Showing posts with label Zahi Hawass. Show all posts
Showing posts with label Zahi Hawass. Show all posts

Thursday, September 24, 2020

News Egypt, Hawass: Restoring Nefertiti’s Bust to Egypt is Popular Demand.


Egyptian archaeologist, Dr. Zahi Hawass said that Egypt was able to prove that the bust of Queen Nefertiti came out of the country, illegally. Hawass added that it was stolen, and it must be restored.

Hawass expressed that the bust was obliterated and smuggled to Germany.

He pointed out that he is now collecting signatures from Egyptian and foreign intellectuals to restore Nefertiti’s bust to Egypt.

It was stolen and came out of Egypt, illegally. He said: “I want to turn the demand to return Nefertiti’s opinion to popular demand. We don’t want to involve the government in this matter.

Source:lomazoma



Thursday, November 9, 2017

News, Giza: Exploring Egypt's Great Pyramid From The Inside, Virtually

A team of scientists who last week announced the discovery of a large void inside the Great Pyramid of Giza have created a virtual-reality tour that allows users to 'teleport' themselves inside the structure and explore its architecture.
Using 3D technology, the Scan Pyramids Project allows visitors wearing headsets to take a guided tour inside the Grand Gallery, the Queen's Chamber and other ancient rooms not normally accessible to the public, without leaving Paris. "Thanks to this technique, we make it possible to teleport ourselves to Egypt, inside the pyramid, as a group and with a guide," said Mehdi Tayoubi, co-director of Scan Pyramids, which on Nov. 2 announced the discovery of a mysterious space inside the depths of the Pyramid.

The void itself is visible on the tour, appearing like a dotted cloud. "What is new in the world of virtual reality is that from now on you are not isolated but there are several of us, you're in a group, you can take a tour with your family. And you can access places which you usually can't in the real pyramid."

While partly designed as a fun experience, the "collaborative immersion" project allows researchers to improve the technologies they used to detect the pyramid void and think about what purpose it may have served. The pyramid, built in around 2,500 BC and one of the seven wonders of the ancient world, was a monumental tomb soaring to a height of 479 feet (146 metres). Until the Eiffel Tower was built in 1889, the Great Pyramid stood as the tallest manmade structure for more than 4,000 years.

While there are passage ways into it and chambers in various parts, much of the internal structure had remained a mystery until a team from France's HIP Institute used an imaging method based on cosmic rays to gain a view inside. So-called muon particles, which originate from interactions with rays from space and atoms in Earth's upper atmosphere, are able to penetrate hundreds of metres through stone before being absorbed. That allows for mapping inside stone structures.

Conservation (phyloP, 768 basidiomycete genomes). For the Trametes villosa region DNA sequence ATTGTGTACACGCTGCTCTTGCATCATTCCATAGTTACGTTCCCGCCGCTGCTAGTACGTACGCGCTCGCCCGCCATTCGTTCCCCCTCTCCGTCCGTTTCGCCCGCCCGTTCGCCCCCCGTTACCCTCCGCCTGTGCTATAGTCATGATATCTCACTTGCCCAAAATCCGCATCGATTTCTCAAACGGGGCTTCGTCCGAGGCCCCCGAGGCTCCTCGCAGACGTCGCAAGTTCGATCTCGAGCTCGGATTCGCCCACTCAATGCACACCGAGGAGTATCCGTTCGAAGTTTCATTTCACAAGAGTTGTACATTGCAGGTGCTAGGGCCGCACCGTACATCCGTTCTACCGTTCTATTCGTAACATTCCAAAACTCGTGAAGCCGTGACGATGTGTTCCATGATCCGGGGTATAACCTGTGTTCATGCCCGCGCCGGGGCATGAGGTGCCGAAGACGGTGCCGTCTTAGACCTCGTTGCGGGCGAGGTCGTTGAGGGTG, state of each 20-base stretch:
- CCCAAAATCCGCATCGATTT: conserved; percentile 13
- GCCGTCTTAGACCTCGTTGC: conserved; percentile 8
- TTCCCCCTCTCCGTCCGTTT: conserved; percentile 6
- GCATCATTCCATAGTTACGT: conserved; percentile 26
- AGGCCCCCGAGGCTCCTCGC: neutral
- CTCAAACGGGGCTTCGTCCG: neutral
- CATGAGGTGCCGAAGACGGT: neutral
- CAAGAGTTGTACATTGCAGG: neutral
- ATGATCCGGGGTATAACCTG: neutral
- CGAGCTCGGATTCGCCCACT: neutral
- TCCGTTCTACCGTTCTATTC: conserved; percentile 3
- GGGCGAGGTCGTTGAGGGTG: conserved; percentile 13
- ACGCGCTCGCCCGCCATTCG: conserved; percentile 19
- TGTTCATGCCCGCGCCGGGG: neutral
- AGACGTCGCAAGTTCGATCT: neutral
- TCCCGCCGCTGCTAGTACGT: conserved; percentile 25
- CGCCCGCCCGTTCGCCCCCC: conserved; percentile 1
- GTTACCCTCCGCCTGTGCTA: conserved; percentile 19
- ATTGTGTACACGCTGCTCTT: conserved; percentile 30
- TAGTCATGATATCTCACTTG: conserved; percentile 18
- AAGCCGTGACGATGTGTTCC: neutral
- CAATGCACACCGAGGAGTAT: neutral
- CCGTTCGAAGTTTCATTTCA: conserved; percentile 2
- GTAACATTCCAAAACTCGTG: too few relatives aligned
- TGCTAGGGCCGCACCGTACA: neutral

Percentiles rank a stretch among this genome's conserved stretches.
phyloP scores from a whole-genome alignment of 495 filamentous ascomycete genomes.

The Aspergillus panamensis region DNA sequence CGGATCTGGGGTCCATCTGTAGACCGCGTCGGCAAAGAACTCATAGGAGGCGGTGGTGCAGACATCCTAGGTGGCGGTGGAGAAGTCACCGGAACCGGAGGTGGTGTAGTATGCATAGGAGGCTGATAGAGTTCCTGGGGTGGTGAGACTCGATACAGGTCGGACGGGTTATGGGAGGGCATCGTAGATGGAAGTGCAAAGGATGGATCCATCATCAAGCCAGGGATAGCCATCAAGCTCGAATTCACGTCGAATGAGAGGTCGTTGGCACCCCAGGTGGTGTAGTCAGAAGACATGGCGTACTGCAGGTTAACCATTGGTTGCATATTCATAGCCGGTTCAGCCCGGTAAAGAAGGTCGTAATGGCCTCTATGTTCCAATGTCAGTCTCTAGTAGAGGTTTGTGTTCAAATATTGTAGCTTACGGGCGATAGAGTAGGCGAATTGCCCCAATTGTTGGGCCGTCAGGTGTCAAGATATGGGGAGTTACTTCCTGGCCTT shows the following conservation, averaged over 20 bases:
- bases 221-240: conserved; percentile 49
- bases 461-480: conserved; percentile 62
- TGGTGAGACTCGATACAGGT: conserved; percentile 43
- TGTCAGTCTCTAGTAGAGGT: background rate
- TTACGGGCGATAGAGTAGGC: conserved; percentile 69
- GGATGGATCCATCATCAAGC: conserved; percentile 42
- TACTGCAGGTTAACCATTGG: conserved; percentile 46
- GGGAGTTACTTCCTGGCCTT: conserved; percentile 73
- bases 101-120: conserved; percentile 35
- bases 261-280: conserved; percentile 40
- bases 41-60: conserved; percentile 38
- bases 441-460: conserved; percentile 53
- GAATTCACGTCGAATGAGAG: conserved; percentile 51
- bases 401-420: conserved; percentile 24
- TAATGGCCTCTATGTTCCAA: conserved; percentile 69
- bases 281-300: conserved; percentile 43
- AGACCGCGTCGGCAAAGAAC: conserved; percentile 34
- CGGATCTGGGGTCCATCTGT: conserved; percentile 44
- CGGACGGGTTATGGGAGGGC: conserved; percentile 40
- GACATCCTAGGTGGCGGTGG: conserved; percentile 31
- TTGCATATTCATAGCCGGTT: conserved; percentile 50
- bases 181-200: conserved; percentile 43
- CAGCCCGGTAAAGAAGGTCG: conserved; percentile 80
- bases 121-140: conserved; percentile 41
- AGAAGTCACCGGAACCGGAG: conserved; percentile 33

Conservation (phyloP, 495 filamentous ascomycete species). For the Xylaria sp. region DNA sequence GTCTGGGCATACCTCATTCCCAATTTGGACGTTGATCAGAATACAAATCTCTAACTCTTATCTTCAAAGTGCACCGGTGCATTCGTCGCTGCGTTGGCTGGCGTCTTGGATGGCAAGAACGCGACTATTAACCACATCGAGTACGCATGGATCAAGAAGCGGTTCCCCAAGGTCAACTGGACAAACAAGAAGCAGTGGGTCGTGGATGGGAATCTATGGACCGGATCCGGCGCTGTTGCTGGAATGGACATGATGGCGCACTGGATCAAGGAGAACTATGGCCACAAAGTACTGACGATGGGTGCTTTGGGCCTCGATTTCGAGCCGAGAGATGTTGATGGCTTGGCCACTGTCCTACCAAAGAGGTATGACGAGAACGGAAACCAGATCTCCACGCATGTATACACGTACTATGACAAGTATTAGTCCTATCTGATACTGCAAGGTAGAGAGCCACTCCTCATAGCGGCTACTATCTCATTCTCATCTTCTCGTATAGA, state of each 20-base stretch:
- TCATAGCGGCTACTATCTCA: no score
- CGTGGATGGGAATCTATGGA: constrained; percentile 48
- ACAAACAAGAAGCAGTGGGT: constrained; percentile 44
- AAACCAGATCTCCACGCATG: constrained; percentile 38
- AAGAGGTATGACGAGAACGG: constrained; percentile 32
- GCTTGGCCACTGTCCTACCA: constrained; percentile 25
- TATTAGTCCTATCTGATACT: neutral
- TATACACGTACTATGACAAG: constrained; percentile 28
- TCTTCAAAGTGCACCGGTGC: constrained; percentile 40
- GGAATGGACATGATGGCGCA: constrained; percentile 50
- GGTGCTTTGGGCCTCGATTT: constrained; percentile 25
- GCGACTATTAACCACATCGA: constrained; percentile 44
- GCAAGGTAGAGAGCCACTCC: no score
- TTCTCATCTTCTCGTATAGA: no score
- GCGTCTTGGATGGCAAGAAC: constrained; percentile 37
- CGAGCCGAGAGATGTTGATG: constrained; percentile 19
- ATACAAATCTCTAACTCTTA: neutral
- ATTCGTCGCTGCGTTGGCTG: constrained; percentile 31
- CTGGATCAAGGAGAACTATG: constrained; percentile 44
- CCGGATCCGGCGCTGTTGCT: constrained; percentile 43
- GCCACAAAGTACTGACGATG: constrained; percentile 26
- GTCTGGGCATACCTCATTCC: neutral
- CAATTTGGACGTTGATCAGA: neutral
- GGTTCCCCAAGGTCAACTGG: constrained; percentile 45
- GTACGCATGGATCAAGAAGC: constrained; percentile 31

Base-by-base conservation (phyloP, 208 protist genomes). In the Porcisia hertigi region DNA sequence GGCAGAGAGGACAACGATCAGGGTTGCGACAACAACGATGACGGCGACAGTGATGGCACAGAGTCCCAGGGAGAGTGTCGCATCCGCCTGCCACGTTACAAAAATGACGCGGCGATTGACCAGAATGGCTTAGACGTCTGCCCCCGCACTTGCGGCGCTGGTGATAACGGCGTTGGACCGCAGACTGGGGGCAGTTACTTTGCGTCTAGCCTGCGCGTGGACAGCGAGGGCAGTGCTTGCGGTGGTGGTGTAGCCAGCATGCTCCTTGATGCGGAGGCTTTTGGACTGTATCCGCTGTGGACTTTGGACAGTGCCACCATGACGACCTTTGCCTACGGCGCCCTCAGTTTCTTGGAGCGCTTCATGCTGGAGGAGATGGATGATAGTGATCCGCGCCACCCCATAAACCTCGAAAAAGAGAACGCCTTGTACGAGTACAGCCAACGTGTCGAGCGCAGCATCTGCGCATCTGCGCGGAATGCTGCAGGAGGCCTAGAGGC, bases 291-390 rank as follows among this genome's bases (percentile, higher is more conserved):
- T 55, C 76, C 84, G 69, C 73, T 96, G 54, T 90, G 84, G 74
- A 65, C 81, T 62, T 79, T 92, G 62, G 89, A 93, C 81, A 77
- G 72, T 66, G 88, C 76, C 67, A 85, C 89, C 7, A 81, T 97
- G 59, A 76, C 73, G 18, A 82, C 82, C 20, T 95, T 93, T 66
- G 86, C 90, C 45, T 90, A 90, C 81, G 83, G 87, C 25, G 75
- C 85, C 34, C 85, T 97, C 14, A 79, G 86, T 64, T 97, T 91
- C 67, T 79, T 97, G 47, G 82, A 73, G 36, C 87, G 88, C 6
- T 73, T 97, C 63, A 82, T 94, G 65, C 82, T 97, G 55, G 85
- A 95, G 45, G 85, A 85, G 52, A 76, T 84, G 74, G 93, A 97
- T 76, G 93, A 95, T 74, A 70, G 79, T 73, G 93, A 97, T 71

"Muon tomography has really improved a lot due to its use on the pyramid and we think that muography will have other applications in other fields," said Tayoubi. "But we also wanted to innovate and imagine devices to allow the wider public to understand what this pyramid is, understand it from within." When looking through their 3D goggles, visitors can see the enormous stones of the pyramid as if they were real, and walk virtually along its corridors, chambers and hidden spaces. As they approach the pyramid from the outside, the tour even includes audio of Cairo's deafening and ever-present traffic.

Friday, November 3, 2017

News, Giza: ScanPyramids Mission Rushed in Announcing 'Discovery of New Void’ in Giza’s Khufu' - Egypt Antiquities Ministry

Egypt's Ministry of Antiquities said on Thursday that researchers in the ScanPyramids mission were mistaken in publicly announcing that they "discovered a new void space" inside the Great Pyramid of Giza before first discussing their findings with senior Egyptian and international Egyptologists, who have been commissioned by the ministry to study the issue. Written By/ Nevine El-Aref.
In an article published in the journal Nature on Thursday, an international team of researchers said they have found a hidden chamber in Khufu, the Great Pyramid of Giza.

The team said “the 30-meter (yard) void deep [they identified] within the pyramid is situated above the structure's Grand Gallery, and has a similar cross-section.The purpose of the chamber is unclear, and it's not yet known whether it was built with a function in mind.”